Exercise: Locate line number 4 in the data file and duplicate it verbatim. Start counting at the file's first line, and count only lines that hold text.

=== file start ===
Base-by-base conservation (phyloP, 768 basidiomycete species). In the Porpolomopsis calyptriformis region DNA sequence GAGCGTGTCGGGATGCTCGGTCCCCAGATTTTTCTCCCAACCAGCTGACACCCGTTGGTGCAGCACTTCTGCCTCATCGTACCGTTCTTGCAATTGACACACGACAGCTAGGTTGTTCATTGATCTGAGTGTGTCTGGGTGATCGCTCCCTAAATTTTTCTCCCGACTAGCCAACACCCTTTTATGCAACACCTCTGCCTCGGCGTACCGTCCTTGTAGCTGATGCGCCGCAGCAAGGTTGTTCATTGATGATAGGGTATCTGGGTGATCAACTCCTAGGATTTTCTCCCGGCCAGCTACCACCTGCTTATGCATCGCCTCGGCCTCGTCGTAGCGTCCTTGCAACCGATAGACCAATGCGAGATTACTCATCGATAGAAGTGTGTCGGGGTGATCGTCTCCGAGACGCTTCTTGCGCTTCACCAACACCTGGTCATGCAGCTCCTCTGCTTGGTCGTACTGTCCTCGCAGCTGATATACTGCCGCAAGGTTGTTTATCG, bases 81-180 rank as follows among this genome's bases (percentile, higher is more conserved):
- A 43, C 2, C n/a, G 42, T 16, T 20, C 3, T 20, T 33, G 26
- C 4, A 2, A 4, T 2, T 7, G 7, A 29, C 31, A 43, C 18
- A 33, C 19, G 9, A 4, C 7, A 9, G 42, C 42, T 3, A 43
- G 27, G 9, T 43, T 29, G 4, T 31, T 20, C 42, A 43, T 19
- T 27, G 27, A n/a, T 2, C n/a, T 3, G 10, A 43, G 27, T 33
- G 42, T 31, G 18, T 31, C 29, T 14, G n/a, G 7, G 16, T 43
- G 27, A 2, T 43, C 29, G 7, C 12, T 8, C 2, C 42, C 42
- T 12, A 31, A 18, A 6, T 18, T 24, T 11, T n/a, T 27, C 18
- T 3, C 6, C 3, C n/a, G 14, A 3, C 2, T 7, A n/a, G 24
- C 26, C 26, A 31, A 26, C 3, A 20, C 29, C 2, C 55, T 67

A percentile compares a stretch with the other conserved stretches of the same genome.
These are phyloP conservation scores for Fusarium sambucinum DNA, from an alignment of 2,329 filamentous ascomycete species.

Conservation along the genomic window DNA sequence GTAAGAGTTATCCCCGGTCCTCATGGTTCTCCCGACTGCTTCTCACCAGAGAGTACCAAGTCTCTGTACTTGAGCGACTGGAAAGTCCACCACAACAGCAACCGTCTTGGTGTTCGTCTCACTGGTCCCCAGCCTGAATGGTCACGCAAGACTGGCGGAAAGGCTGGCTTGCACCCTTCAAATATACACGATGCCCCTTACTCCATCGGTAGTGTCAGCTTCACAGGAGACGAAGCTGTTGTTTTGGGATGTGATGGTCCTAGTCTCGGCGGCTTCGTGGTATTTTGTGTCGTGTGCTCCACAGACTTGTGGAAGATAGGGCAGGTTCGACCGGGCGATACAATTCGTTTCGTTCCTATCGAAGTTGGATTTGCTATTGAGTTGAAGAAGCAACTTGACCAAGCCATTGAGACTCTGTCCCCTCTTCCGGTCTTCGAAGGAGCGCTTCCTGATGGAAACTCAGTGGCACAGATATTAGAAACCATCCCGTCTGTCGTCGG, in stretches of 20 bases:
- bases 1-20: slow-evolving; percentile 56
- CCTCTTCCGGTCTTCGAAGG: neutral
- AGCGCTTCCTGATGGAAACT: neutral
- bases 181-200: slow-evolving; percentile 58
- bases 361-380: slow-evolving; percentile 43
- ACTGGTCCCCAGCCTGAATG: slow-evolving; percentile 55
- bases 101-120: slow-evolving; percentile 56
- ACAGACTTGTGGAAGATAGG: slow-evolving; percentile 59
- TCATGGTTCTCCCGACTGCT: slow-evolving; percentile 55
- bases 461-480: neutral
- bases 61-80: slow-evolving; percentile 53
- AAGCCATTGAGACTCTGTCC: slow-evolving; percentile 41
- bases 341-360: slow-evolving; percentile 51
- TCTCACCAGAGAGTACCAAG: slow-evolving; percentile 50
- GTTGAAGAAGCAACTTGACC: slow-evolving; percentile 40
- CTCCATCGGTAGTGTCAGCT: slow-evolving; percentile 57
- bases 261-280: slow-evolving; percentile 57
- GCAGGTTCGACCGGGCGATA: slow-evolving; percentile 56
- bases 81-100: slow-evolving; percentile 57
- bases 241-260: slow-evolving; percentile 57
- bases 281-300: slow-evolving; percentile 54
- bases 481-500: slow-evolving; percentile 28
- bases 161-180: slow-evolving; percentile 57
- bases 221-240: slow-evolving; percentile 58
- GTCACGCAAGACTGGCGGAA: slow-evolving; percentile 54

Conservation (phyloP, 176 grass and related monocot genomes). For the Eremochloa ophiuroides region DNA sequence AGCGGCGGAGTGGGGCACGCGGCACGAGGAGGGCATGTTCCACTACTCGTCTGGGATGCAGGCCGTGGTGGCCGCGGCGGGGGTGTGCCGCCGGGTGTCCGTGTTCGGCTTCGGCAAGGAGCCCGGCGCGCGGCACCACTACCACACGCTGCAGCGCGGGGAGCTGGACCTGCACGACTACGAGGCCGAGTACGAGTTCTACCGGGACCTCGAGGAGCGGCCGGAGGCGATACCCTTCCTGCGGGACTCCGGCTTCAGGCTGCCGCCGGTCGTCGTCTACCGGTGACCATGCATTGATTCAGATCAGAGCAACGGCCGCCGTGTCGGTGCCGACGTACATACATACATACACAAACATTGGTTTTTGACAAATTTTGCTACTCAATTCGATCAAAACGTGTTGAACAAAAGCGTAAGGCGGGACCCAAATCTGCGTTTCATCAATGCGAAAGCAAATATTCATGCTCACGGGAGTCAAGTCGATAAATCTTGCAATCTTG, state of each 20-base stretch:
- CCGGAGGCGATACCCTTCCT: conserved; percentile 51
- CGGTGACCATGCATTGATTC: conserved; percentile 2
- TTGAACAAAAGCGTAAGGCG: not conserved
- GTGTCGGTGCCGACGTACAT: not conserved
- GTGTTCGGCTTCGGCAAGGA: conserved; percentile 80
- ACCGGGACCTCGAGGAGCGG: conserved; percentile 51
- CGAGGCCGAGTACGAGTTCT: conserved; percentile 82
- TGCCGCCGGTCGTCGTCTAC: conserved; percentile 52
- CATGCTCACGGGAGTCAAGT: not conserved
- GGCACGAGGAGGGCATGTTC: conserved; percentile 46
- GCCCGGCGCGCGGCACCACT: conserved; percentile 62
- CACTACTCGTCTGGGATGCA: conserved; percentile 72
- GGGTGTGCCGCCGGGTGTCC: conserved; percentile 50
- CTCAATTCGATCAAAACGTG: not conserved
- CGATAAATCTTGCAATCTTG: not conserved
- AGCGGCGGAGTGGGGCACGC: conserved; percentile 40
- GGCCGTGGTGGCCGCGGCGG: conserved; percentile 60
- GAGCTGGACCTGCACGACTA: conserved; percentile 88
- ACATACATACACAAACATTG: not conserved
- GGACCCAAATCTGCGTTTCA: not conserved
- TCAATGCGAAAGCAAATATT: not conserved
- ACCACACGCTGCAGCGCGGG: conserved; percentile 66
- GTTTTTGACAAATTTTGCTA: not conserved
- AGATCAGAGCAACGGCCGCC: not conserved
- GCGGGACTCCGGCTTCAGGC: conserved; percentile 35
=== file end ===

- A 33, C 19, G 9, A 4, C 7, A 9, G 42, C 42, T 3, A 43